The UK’s Climate Change Act is a pioneering and far-sighted piece of legislation, ushered in ten years ago by a remarkable cross-party consensus in parliament and clear support across the nation.
As we celebrate its tenth anniversary, it is time to ask, though, whether the central ambition of the act – reducing carbon emissions by at least 80% from 1990 levels by 2050 – is still adequate in light of changing circumstances, or whether it needs strengthening.
Climate scientists are clear that global carbon emissions will have to fall to net zero at some point if the rise in average temperature is to be halted. This is because as long as the concentration of carbon dioxide in the atmosphere continues to increase, the temperature is likely to keep on rising. (“Net zero” means that although there may be a small amount of carbon dioxide being emitted each year to the atmosphere, an equivalent amount will be absorbed and stored.)
The UK government, along with all others, acknowledged this reality by signing up first to the Intergovernmental Panel on Climate Change (IPCC) report in 2014, and then the Paris Agreement in December 2015.
The IPCC said that meeting the 2C target then in place “…would require that global net emissions of CO₂ eventually decrease to zero”. In the Paris Agreement governments committed “…to achieve a balance between anthropogenic emissions by sources and removals by sinks of greenhouse gases in the second half of this century”. In 2016, the UK’s then energy minister, Andrea Leadsom, told parliament: “The government believes that we will need to take the step of enshrining the Paris goal for net zero emissions in UK law.”
Having agreed that a net zero target is necessary, the next question is “when?”
In the Paris Agreement, governments pledged not only to hold global warming to “well below 2C above pre-industrial levels”, but also to attempt to “limit the temperature increase to 1.5C … recognising that this would significantly reduce the risks and impacts of climate change.”
The government’s statutory advisor, the Committee on Climate Change (the CCC, on which one of us used to sit), advises that in order to stand an evens chance of meeting the 1.5C aspiration, global emissions of CO₂ need to fall to net zero by the 2040s. The IPCC is producing a special report this year on the case for limiting warming to 1.5C and pathways for doing so, and is likely to say the same thing.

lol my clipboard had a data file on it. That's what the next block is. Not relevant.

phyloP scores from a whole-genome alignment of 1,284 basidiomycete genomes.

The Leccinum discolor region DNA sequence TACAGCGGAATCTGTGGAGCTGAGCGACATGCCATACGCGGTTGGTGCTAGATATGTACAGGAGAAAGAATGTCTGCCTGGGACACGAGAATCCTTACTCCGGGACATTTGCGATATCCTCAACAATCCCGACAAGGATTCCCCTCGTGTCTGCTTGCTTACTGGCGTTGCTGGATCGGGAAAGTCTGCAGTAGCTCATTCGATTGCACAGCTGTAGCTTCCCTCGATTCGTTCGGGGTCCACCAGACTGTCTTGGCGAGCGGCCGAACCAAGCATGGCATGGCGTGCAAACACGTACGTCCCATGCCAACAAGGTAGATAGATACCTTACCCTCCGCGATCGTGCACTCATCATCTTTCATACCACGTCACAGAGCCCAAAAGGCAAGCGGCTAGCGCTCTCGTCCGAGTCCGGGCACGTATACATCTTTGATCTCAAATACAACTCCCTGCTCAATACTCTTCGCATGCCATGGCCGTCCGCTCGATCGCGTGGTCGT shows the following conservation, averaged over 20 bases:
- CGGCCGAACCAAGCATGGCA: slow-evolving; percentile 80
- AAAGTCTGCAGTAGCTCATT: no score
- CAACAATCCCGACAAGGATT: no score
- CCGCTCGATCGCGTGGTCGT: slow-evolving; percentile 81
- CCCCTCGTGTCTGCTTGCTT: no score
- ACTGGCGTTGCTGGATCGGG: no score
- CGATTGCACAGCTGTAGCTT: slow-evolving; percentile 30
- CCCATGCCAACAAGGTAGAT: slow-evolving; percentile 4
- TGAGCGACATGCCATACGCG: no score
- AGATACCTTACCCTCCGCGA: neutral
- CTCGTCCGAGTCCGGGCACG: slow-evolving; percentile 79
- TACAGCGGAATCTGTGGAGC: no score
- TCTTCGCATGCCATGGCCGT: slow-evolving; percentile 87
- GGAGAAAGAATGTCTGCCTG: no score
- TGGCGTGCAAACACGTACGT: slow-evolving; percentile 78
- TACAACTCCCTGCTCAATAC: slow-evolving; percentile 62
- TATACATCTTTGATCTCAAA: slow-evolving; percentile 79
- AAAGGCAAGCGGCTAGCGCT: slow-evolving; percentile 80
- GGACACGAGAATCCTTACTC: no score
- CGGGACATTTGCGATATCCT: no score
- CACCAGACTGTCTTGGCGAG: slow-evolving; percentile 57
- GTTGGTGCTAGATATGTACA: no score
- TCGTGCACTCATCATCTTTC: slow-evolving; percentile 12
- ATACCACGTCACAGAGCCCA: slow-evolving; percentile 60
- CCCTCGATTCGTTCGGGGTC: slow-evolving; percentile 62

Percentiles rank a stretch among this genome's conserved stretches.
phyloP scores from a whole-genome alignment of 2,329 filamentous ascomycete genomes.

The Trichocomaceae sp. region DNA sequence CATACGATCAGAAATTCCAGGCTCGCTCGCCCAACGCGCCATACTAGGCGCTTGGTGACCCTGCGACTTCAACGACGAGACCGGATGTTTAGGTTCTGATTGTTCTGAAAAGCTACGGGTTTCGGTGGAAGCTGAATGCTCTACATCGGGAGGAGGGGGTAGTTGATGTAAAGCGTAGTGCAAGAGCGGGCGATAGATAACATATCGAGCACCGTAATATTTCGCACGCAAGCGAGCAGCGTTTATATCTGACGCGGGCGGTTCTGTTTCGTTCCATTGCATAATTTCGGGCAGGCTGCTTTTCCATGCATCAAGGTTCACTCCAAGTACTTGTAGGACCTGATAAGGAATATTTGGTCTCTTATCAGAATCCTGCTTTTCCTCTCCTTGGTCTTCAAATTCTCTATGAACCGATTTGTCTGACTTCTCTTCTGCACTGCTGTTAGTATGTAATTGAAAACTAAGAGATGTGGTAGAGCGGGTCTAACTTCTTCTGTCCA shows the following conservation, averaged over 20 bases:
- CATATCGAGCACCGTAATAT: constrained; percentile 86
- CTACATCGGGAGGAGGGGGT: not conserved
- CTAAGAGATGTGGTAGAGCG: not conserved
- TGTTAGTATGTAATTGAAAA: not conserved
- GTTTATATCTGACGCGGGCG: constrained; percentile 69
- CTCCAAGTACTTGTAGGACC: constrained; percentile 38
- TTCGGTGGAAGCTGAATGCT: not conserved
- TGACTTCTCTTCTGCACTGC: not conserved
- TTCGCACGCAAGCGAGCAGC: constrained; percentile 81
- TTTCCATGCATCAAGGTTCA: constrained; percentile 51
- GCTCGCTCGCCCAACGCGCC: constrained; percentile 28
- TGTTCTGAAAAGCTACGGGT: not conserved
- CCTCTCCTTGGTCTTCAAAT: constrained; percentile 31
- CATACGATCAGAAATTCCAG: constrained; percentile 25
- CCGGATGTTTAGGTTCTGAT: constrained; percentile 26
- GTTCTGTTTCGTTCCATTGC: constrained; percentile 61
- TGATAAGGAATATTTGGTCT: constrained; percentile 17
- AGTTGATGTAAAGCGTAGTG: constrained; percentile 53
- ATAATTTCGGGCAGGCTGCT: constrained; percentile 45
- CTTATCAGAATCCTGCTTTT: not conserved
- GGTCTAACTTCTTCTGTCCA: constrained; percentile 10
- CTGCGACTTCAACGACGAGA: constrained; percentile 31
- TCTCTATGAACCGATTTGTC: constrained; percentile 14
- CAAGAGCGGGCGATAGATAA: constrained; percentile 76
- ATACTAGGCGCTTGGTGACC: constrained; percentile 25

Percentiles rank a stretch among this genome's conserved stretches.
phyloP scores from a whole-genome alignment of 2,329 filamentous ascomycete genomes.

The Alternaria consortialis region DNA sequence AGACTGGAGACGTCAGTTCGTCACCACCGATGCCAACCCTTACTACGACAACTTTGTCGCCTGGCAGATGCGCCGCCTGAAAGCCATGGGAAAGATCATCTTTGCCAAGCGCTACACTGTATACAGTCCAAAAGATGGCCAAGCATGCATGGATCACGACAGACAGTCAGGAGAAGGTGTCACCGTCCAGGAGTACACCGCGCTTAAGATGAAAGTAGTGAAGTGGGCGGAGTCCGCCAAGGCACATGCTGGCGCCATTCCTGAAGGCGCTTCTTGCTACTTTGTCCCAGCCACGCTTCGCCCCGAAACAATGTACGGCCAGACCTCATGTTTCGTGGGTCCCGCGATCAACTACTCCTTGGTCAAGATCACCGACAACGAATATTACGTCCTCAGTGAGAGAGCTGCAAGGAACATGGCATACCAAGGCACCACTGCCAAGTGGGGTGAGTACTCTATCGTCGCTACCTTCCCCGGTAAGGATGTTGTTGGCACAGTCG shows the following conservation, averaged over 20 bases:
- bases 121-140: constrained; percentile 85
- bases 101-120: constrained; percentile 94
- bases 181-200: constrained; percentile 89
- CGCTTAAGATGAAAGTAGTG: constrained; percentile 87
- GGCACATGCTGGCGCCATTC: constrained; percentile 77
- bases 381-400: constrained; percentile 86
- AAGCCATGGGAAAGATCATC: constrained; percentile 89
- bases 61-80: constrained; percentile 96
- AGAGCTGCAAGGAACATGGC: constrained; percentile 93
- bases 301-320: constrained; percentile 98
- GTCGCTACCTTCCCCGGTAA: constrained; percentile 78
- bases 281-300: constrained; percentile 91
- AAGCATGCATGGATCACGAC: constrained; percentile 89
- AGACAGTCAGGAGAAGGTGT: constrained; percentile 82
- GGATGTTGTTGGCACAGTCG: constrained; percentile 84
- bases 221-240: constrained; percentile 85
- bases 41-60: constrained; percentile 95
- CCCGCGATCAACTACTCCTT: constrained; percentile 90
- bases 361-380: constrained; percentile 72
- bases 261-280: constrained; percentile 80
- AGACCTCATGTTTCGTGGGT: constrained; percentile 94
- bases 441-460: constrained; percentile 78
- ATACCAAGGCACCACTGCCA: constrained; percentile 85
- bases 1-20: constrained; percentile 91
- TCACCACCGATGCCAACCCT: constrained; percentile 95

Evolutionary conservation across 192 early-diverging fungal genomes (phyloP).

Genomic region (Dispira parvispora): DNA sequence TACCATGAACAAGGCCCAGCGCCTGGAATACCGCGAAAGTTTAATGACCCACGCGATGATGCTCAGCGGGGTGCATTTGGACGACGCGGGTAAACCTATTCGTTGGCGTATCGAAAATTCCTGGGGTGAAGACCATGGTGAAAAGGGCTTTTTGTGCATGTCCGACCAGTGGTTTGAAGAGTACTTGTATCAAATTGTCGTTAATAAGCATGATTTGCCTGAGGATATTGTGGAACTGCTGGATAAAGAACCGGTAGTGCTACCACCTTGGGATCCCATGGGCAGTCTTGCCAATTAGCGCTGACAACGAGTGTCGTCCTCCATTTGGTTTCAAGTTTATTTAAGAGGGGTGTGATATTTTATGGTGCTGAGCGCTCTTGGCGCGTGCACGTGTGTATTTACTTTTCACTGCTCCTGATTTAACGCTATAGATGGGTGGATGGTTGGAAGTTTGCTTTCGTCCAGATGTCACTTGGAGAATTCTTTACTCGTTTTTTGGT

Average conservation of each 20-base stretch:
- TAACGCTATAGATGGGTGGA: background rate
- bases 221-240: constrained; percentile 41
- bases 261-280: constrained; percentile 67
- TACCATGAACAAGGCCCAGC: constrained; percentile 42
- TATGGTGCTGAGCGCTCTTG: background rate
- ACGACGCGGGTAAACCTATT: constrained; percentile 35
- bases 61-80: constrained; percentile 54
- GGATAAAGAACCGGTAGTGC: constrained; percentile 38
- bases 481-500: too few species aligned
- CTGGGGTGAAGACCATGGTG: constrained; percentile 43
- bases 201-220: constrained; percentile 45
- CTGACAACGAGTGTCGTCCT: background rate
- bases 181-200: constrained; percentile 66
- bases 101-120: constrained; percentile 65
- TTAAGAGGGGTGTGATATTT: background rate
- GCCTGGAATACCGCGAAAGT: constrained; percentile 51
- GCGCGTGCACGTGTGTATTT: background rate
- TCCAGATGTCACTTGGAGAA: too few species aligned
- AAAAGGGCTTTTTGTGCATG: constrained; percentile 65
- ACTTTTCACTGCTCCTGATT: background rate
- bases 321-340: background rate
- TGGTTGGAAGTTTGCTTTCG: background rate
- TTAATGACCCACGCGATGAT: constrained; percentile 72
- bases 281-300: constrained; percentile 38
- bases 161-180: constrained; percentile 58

One of the principles of the UN climate convention is that prosperous nations lead the way. Britain agreed to this back in 1992 and has reaffirmed it many times since. If the science is clear that the global target should be “net zero by 2050”, there is no case for the UK setting a later date – and there is a case for making it earlier.
Nevertheless, adopting a national net zero target is not a trivial matter. Carbon emissions in most sectors of the economy would have to fall to zero. This is largely achievable with current technology, but in sectors such as agriculture and aviation it will be challenging. It will also be necessary to put in place mechanisms to take carbon dioxide from the atmosphere, to make up for the small amount of emissions that will inevitably remain.
There are opportunities as well as challenges. For example, many measures that store carbon in nature, such as restoring peat bogs or planting forests, bring other benefits in terms of landscape, recreation and wildlife.
Sweden, Norway, Iceland, and France have either adopted a net zero target or are considering doing so. The longer the UK delays, the more its claim to be a global leader on climate change is compromised. British leadership has led other countries to introduce legislation modelled on its Climate Change Act, and a decision to set a net-zero target is also likely to stimulate others to do the same.
The UK can justifiably be proud of the Climate Change Act. But it’s time to be more ambitious.
John Krebs is emeritus professor of zoology, University of Oxford and former member of the UK Committee on Climate Change. Joanna Haigh is co-director of the Grantham Institute for Climate Change & Environment, Imperial College London. This article was originally published on The Conversation. Read the original article.